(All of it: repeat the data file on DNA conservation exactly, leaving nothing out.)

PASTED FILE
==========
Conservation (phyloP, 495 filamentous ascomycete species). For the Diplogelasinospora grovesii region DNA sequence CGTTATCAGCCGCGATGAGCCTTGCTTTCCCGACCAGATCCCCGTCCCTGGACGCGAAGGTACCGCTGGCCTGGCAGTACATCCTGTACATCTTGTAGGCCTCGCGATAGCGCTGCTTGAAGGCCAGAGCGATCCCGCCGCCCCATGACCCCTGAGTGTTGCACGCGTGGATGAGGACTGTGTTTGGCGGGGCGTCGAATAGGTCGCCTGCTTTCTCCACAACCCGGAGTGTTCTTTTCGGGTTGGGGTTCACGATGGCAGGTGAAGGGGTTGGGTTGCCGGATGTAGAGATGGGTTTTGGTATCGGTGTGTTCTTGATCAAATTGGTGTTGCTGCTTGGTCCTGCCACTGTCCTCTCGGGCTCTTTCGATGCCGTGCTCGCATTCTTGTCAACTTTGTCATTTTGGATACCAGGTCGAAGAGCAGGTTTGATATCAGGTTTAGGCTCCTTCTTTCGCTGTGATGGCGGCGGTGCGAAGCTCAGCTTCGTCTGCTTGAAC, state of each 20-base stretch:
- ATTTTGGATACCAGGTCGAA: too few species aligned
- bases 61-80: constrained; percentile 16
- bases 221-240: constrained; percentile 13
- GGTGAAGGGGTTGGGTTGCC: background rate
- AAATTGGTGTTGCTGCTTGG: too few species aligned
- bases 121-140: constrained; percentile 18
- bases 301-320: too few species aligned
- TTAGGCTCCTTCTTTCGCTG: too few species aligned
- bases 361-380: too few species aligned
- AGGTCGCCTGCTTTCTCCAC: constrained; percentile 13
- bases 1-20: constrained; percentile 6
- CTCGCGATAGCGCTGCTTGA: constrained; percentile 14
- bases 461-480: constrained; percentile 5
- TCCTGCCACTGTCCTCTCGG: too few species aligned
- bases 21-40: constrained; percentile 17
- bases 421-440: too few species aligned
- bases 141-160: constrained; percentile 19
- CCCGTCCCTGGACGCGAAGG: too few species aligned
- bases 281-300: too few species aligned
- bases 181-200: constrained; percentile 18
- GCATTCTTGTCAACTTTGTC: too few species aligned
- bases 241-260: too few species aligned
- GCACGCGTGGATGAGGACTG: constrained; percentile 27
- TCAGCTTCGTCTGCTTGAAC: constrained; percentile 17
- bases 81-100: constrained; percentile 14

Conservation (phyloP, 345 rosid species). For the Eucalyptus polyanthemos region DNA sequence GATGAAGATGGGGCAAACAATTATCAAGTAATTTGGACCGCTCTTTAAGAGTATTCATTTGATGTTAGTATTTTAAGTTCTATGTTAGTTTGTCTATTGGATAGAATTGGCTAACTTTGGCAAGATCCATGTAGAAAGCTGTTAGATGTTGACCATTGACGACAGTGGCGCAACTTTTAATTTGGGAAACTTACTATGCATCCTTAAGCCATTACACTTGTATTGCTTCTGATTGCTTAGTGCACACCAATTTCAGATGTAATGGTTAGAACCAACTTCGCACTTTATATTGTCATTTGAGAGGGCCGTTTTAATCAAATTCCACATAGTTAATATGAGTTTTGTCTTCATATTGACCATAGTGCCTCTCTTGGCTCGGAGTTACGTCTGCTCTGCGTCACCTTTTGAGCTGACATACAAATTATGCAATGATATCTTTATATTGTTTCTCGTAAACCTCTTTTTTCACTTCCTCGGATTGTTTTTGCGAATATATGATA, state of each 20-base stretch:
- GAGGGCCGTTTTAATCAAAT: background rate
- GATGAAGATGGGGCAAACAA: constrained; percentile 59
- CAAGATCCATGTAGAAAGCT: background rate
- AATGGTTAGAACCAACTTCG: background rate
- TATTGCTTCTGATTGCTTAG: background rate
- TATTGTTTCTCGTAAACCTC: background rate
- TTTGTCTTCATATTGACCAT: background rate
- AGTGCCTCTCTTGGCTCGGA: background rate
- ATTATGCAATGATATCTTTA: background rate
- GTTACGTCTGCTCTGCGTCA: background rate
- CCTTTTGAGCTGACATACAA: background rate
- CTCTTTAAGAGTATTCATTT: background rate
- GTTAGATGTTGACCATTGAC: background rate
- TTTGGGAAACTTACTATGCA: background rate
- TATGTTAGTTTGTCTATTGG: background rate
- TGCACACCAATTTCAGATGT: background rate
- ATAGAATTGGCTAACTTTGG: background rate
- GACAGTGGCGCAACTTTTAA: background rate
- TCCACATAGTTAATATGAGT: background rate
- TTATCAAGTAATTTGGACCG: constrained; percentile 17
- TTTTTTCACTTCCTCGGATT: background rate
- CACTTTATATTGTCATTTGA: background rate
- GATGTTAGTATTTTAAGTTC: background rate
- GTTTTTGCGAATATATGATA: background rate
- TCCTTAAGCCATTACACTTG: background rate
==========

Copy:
Conservation (phyloP, 495 filamentous ascomycete species). For the Diplogelasinospora grovesii region DNA sequence CGTTATCAGCCGCGATGAGCCTTGCTTTCCCGACCAGATCCCCGTCCCTGGACGCGAAGGTACCGCTGGCCTGGCAGTACATCCTGTACATCTTGTAGGCCTCGCGATAGCGCTGCTTGAAGGCCAGAGCGATCCCGCCGCCCCATGACCCCTGAGTGTTGCACGCGTGGATGAGGACTGTGTTTGGCGGGGCGTCGAATAGGTCGCCTGCTTTCTCCACAACCCGGAGTGTTCTTTTCGGGTTGGGGTTCACGATGGCAGGTGAAGGGGTTGGGTTGCCGGATGTAGAGATGGGTTTTGGTATCGGTGTGTTCTTGATCAAATTGGTGTTGCTGCTTGGTCCTGCCACTGTCCTCTCGGGCTCTTTCGATGCCGTGCTCGCATTCTTGTCAACTTTGTCATTTTGGATACCAGGTCGAAGAGCAGGTTTGATATCAGGTTTAGGCTCCTTCTTTCGCTGTGATGGCGGCGGTGCGAAGCTCAGCTTCGTCTGCTTGAAC, state of each 20-base stretch:
- ATTTTGGATACCAGGTCGAA: too few species aligned
- bases 61-80: constrained; percentile 16
- bases 221-240: constrained; percentile 13
- GGTGAAGGGGTTGGGTTGCC: background rate
- AAATTGGTGTTGCTGCTTGG: too few species aligned
- bases 121-140: constrained; percentile 18
- bases 301-320: too few species aligned
- TTAGGCTCCTTCTTTCGCTG: too few species aligned
- bases 361-380: too few species aligned
- AGGTCGCCTGCTTTCTCCAC: constrained; percentile 13
- bases 1-20: constrained; percentile 6
- CTCGCGATAGCGCTGCTTGA: constrained; percentile 14
- bases 461-480: constrained; percentile 5
- TCCTGCCACTGTCCTCTCGG: too few species aligned
- bases 21-40: constrained; percentile 17
- bases 421-440: too few species aligned
- bases 141-160: constrained; percentile 19
- CCCGTCCCTGGACGCGAAGG: too few species aligned
- bases 281-300: too few species aligned
- bases 181-200: constrained; percentile 18
- GCATTCTTGTCAACTTTGTC: too few species aligned
- bases 241-260: too few species aligned
- GCACGCGTGGATGAGGACTG: constrained; percentile 27
- TCAGCTTCGTCTGCTTGAAC: constrained; percentile 17
- bases 81-100: constrained; percentile 14

Conservation (phyloP, 345 rosid species). For the Eucalyptus polyanthemos region DNA sequence GATGAAGATGGGGCAAACAATTATCAAGTAATTTGGACCGCTCTTTAAGAGTATTCATTTGATGTTAGTATTTTAAGTTCTATGTTAGTTTGTCTATTGGATAGAATTGGCTAACTTTGGCAAGATCCATGTAGAAAGCTGTTAGATGTTGACCATTGACGACAGTGGCGCAACTTTTAATTTGGGAAACTTACTATGCATCCTTAAGCCATTACACTTGTATTGCTTCTGATTGCTTAGTGCACACCAATTTCAGATGTAATGGTTAGAACCAACTTCGCACTTTATATTGTCATTTGAGAGGGCCGTTTTAATCAAATTCCACATAGTTAATATGAGTTTTGTCTTCATATTGACCATAGTGCCTCTCTTGGCTCGGAGTTACGTCTGCTCTGCGTCACCTTTTGAGCTGACATACAAATTATGCAATGATATCTTTATATTGTTTCTCGTAAACCTCTTTTTTCACTTCCTCGGATTGTTTTTGCGAATATATGATA, state of each 20-base stretch:
- GAGGGCCGTTTTAATCAAAT: background rate
- GATGAAGATGGGGCAAACAA: constrained; percentile 59
- CAAGATCCATGTAGAAAGCT: background rate
- AATGGTTAGAACCAACTTCG: background rate
- TATTGCTTCTGATTGCTTAG: background rate
- TATTGTTTCTCGTAAACCTC: background rate
- TTTGTCTTCATATTGACCAT: background rate
- AGTGCCTCTCTTGGCTCGGA: background rate
- ATTATGCAATGATATCTTTA: background rate
- GTTACGTCTGCTCTGCGTCA: background rate
- CCTTTTGAGCTGACATACAA: background rate
- CTCTTTAAGAGTATTCATTT: background rate
- GTTAGATGTTGACCATTGAC: background rate
- TTTGGGAAACTTACTATGCA: background rate
- TATGTTAGTTTGTCTATTGG: background rate
- TGCACACCAATTTCAGATGT: background rate
- ATAGAATTGGCTAACTTTGG: background rate
- GACAGTGGCGCAACTTTTAA: background rate
- TCCACATAGTTAATATGAGT: background rate
- TTATCAAGTAATTTGGACCG: constrained; percentile 17
- TTTTTTCACTTCCTCGGATT: background rate
- CACTTTATATTGTCATTTGA: background rate
- GATGTTAGTATTTTAAGTTC: background rate
- GTTTTTGCGAATATATGATA: background rate
- TCCTTAAGCCATTACACTTG: background rate